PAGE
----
Between 200 – 300 people marched in Auckland yesterday against the Trans-Pacific Partnership Agreement, the latest ‘free’ trade agreement designed to give maximum gains to New Zealand business and pain to workers globally. The negotiations – conducted in secret conditions making a mockery of democracy, as Jane Kelsey points out – were going on at SkyCity’s convention centre: if there wasn’t any democracy inside, we were determined to remind the government of the democracy of the streets.
There were banners from many unions, including First Union and the Nurses Organisation, and flags from the Mana movement, environmental groups and others. The rally was loud, vibrant, and determined. The TPPA represents a threat to workers’ rights here and abroad, and yet it has received very little coverage: it’s a wholly good thing that there was a demonstration yesterday. We need more of them.
Police provocations and violence
Media reports are trying to portray the rally as violent, chaotic, out of control and so on. This is a complete beat-up.
To be clear, there was plenty of violence yesterday. Violence from the police and SkyCity security. I saw security officers punching and kicking protesters, police shoving people and grabbing them by the throats, protesters being pulled and dragged by both police and security.
Responsibility for violence lies with the police.
The police wanted a confrontation, and made sure they got one. All their actions yesterday indicate a provocation. Why was the convention centre so sparsely policed when the protest first arrived? Having positioned the protest in a way which would have people enclosed, why did the police then place security guards in areas to provoke scuffles and stand-offs? It is inconceivable, considering how high-level the TPPA talks were, that this could have been due to insufficient preparation.
On a hot Auckland day the police tried to ‘kettle’ protesters and inflame what was becoming a tense situation. In this context it is unsurprising that some minor skirmishes broke out.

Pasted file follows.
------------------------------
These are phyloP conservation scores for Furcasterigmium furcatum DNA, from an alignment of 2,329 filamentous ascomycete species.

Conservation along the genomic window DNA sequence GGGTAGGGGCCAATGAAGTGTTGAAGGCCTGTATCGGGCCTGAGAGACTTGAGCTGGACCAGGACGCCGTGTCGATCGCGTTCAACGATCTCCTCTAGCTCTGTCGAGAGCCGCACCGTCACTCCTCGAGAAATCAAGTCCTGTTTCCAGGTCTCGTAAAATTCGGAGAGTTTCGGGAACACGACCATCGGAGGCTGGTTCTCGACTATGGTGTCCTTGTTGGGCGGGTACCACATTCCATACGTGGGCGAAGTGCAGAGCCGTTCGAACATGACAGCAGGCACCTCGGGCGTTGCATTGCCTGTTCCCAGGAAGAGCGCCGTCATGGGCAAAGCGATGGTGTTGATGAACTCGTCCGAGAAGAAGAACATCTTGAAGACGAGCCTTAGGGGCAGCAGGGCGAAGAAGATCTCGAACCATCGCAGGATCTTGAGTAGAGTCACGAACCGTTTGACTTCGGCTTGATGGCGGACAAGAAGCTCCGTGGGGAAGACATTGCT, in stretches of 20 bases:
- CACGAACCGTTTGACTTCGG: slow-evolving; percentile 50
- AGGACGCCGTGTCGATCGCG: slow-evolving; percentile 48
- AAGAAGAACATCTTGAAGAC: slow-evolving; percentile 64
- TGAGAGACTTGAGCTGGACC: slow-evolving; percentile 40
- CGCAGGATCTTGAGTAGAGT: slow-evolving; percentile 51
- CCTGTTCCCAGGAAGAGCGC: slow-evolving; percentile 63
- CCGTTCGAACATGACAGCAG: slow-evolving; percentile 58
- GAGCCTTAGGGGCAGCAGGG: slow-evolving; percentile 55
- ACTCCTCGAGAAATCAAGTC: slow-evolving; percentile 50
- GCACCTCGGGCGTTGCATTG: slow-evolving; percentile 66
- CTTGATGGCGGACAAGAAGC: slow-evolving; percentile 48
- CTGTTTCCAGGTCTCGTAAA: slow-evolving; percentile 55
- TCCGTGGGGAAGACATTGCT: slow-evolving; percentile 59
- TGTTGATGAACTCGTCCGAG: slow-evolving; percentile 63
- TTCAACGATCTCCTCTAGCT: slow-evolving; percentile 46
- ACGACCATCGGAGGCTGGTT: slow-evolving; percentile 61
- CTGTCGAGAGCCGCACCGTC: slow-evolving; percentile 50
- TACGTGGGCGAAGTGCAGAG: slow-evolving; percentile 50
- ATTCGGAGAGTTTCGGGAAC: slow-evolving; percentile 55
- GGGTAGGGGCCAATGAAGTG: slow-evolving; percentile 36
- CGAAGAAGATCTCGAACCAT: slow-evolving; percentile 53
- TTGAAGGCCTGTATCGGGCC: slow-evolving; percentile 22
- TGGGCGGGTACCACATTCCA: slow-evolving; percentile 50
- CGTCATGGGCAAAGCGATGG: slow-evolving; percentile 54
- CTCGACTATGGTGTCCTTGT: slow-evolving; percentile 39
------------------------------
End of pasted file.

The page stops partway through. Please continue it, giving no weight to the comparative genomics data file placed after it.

Overwhelmingly, though, the rally was ordered. Later – disgracefully – the police attempted further provocation as they tried to pick off activists for arrest as some protesters debriefed in Aotea Square. But protesters stuck together and maintained disciplined ranks, seeing off police attempts to divide their numbers and instigate violent confrontations. We have a right to peaceful assembly and protest, and demonstrators asserted that right in the face of police thuggery and intimidation. They were right to do so.
This police thuggishness is a clear attempt to intimidate others out of protesting. We need to stand and defend our democratic rights.
Questions for the movement
Yesterday’s rally was useful. It’s important to take to the streets and make opposition clear; to raise awareness of these attacks on our rights; to give heart to others who hate the government’s attacks but may feel atomized and isolated. We need more protest actions, against the TPPA and all other assaults on working conditions and rights.
But there’s no point pretending our side is stronger than it really is. 300 people was a decent number to have mobilized, but doesn’t yet represent a break out of existing forces and campaigns. There’s no point acting as if we are in the middle of a new anti-capitalist movement.
The slogan raised by some before the rally to ‘shut down the TPPA’ is premature – most workers and students, even many to the left, haven’t even heard of the TPPA yet. Our numbers yesterday show how far there still is to go. In this context, ultra-left posturing and calls for ‘one solution, revolution’ are gestures and distractions.
To build a movement against the kind of corporate agenda the TPPA represents, we need to unite workers here in New Zealand – wherever they come from – and to look to unity with workers overseas. As we have argued previously, “our primary battle is at home – against New Zealand corporations run by New Zealand capitalists.” That means, especially for socialists, fighting for an internationalist political perspective, and fighting against New Zealand nationalism.
Too much of the rhetoric around the TPPA – and too much of the thinking informing it – pursues at nationalist agenda. Chants and placards associating the whole of the nation (or ‘the people’) with opposition can only confuse us as to who are our real friends and enemies. Plenty of ‘real’ New Zealanders support the TPPA, and with good reason: they’re bosses set to gain from its attacks. Equally, plenty of ‘foreign’ workers overseas oppose it for the same reasons workers here should.
The consequences of making concessions to nationalism can be chilling. I got a taste of this selling our magazine on the rally yesterday, when several people made viciously anti-immigrant and anti-Asian comments to me. They weren’t representative of the rally, and their views would have been rejected by the vast majority of people there, but the fact that open racists were comfortable marching under the anti-TPPA banner indicates the dangerous spaces nationalism can open up.
TPPA? No way!
A spirited, energetic, outward-looking rally? No wonder the mainstream line is all about ‘protester violence’. Yesterday was a sign of what resistance can look like, and an indication that more is on the way.